"Feel the pain. It means you're doing something."

When others are crouched over gasping for air, Ramirez digs in, pushing himself harder.

When the coach tells the players to do five one-legged push-ups, Ramirez, dripping with sweat, does 10.

"I love the training," he says.

"Actually, I learn a lot from rugby like respect, courage, discipline."

The skill level of many of the players is not high. Rugby is new here. They're still learning.

Ramirez, however, wouldn't look out of place on any club rugby field in New Zealand.

At the end of training, Philippines Rugby Football Union (PRFU) president Rick Santos gathers the team together to make a special announcement.

Santos says that Ramirez is the first homegrown Filipino to make the national sevens team, The Volcanoes. He is the first athlete born here to represent his country internationally.

"The latest superstar," Santos says.

The team cheers and applauds. A couple of the guys pat Ramirez on the back.

Ramirez smiles, bows his head, runs his fingers through his dark, black hair.

Lito Ramirez inspects the trophy cabinet at Tuloy Foundation.

Ramirez was abandoned by his parents on the streets of Quezon City, Metro Manila, when he was seven-years-old.

At least he thinks he was seven. He has no birth certificate so can't be sure.

He celebrates his birthday on March 17.

He was left with nothing but the clothes he was wearing and his older brother, Jay.

They lived on the streets together, begging for money and trawling through garbage for food to survive.

He says he would sometimes snatch bags or wallets. They would sleep on the sidewalk, or in jeepneys.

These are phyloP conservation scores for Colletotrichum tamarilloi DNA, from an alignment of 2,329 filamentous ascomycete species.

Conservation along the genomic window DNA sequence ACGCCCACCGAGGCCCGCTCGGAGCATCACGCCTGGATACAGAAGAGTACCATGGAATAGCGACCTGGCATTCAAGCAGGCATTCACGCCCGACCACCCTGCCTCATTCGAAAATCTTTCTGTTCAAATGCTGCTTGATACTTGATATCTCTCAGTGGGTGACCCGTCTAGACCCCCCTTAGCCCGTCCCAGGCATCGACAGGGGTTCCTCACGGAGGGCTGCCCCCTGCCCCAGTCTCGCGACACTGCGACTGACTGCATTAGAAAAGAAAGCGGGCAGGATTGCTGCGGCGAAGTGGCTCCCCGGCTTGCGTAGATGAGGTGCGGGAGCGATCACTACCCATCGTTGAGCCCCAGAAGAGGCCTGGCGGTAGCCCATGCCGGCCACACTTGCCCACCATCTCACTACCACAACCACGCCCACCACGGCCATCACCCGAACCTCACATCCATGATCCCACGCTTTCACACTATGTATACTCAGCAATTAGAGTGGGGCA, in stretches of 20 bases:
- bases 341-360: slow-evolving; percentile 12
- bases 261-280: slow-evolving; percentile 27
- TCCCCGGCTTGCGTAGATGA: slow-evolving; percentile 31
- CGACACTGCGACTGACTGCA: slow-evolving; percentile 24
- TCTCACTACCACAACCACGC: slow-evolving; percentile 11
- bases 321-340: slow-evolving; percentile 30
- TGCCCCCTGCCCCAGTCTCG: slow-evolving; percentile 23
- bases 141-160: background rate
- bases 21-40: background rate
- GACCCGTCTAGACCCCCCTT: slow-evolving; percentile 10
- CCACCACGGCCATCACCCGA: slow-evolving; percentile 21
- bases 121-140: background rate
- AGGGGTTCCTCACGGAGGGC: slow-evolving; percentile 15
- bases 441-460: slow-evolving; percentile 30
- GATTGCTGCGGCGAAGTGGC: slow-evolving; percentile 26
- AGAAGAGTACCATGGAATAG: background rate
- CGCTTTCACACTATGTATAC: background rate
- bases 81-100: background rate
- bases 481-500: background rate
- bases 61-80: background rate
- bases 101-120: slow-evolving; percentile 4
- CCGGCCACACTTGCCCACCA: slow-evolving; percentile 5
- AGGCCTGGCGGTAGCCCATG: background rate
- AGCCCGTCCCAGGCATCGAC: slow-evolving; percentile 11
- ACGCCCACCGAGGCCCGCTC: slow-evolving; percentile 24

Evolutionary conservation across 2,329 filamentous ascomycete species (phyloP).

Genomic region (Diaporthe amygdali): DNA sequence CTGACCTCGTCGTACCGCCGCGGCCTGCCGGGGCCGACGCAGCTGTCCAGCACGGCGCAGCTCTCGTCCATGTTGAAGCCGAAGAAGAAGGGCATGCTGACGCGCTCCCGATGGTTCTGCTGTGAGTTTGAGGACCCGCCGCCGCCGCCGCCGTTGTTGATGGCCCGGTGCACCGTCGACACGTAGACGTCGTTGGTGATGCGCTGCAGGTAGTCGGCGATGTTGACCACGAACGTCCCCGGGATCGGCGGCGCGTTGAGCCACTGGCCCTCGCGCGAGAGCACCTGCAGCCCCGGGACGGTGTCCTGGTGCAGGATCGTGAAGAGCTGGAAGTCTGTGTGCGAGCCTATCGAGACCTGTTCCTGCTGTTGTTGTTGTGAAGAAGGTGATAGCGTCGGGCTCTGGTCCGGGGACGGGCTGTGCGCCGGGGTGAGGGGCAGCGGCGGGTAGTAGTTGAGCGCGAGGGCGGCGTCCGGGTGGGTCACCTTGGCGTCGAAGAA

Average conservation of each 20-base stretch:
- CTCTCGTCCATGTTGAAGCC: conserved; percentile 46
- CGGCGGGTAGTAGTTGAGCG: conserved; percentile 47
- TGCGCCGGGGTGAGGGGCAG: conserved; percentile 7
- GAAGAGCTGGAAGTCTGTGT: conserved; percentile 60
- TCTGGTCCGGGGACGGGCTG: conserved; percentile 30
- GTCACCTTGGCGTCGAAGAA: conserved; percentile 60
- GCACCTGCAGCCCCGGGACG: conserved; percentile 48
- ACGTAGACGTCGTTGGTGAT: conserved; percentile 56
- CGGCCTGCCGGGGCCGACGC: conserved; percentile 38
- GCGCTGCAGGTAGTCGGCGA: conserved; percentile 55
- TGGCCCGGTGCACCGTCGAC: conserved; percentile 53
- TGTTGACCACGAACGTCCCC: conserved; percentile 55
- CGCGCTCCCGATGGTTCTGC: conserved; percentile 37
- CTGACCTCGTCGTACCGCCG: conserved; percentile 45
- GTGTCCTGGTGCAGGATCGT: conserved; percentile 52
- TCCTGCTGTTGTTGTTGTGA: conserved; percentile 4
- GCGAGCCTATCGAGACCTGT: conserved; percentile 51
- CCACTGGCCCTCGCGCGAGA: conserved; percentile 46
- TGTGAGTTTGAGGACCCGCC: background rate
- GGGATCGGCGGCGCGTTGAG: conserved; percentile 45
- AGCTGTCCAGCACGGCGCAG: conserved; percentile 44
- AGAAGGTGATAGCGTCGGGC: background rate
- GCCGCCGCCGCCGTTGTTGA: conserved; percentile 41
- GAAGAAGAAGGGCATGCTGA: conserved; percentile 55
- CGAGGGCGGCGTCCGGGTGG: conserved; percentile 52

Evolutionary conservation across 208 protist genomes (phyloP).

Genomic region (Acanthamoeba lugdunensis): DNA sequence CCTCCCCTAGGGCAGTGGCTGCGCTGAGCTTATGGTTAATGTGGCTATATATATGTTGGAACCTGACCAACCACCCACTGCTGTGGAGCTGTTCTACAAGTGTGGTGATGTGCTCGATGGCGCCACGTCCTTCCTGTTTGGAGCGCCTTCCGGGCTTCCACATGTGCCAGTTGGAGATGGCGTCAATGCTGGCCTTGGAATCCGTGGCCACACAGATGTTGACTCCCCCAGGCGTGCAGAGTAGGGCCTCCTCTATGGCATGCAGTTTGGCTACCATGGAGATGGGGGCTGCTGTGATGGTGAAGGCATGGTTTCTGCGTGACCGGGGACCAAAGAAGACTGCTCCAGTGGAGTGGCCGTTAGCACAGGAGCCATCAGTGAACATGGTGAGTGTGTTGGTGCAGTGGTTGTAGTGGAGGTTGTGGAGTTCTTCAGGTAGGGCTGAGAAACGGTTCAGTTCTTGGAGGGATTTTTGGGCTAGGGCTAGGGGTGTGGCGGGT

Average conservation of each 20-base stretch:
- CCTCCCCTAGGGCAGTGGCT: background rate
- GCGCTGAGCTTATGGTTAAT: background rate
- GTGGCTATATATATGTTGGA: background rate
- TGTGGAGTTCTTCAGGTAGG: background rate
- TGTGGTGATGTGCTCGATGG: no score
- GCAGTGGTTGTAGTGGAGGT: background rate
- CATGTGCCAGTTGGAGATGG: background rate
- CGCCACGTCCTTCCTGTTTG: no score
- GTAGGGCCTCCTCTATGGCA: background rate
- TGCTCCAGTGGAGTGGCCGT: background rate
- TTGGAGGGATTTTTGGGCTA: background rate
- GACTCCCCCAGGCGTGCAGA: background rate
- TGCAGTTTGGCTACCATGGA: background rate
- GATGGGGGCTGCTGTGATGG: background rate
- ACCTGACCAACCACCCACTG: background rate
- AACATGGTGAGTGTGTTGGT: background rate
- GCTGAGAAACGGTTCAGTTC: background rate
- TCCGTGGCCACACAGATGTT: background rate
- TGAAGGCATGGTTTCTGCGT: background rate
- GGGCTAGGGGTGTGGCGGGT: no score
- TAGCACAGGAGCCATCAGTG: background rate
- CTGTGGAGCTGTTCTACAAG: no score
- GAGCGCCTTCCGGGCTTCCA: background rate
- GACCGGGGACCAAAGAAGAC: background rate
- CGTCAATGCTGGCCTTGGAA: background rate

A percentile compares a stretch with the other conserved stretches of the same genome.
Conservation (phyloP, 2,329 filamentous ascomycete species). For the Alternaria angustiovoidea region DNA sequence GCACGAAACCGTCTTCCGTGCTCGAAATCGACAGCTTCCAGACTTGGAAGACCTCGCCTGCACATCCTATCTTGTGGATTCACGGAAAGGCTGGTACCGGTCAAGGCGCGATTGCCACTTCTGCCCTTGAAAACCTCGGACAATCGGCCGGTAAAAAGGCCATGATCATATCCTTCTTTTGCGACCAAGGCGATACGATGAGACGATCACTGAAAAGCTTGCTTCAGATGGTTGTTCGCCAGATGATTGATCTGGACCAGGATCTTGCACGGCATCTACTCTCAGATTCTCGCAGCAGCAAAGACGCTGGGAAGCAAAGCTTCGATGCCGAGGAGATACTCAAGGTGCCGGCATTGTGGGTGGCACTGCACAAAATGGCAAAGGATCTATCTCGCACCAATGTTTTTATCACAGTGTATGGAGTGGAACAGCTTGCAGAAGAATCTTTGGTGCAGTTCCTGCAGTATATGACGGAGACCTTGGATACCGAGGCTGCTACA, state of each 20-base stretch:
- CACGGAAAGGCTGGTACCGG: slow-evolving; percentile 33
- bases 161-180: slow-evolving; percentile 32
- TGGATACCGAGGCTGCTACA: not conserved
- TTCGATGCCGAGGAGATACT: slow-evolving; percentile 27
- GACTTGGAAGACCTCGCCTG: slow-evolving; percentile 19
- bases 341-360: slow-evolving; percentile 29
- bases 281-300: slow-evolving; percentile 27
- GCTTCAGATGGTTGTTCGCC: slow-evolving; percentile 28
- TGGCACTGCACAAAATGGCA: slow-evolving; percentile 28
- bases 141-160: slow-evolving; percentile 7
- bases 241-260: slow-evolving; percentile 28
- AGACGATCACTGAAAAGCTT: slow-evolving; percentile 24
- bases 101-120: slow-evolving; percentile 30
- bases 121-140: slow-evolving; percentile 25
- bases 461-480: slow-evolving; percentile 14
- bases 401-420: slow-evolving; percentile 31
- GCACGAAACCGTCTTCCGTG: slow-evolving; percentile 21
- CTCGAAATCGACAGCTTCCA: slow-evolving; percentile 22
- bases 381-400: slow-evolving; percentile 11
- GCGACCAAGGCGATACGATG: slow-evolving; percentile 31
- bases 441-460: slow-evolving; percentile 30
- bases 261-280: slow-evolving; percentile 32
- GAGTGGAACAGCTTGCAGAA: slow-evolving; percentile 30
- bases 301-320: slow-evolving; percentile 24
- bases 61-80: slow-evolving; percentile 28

"I don't have idea about my parents because I don't remember them," Ramirez says.

"I don't know where they are."

He was on and off the street, in and out of orphanages, for several years.

At age 11, he was taken to the Tuloy Foundation, an orphanage and school for street children - the poorest of the poor.

It was here, on a dusty field in Manila, that Ramirez first saw rugby. Not the glue that kids sniff in the street but the game.

The oval ball. The thunder of bare feet on hard earth. The excitement and laughter. The competition.

"When I saw rugby, I was thinking rugby is fun sport. I want to try it," he says.Ramirez was hooked.

Tuloy Foundation pupils train as the sun sets over Manila.

The Philippines is not a place you expect to see New Zealand's national game.

Filipinos are traditionally small, slight people, unlike the musclebound brutes who typically round out a rugby team.

The country's major sports are basketball, boxing, football, billiards and volleyball.

However, rugby has been played in the country, mostly by expatriates from New Zealand, Australia and the United Kingdom, for more than 100 years.

The Philippines national team, The Volcanoes, is currently ranked 53rd in the world. Its players are low key celebrities, appearing on billboards and in television ads promoting breakfast oats and underwear.

Most Volcanoes players are living and playing rugby in other countries and fly into the Philippines for training and tournaments.

Rugby has only been promoted at grassroots level for the past 15 years.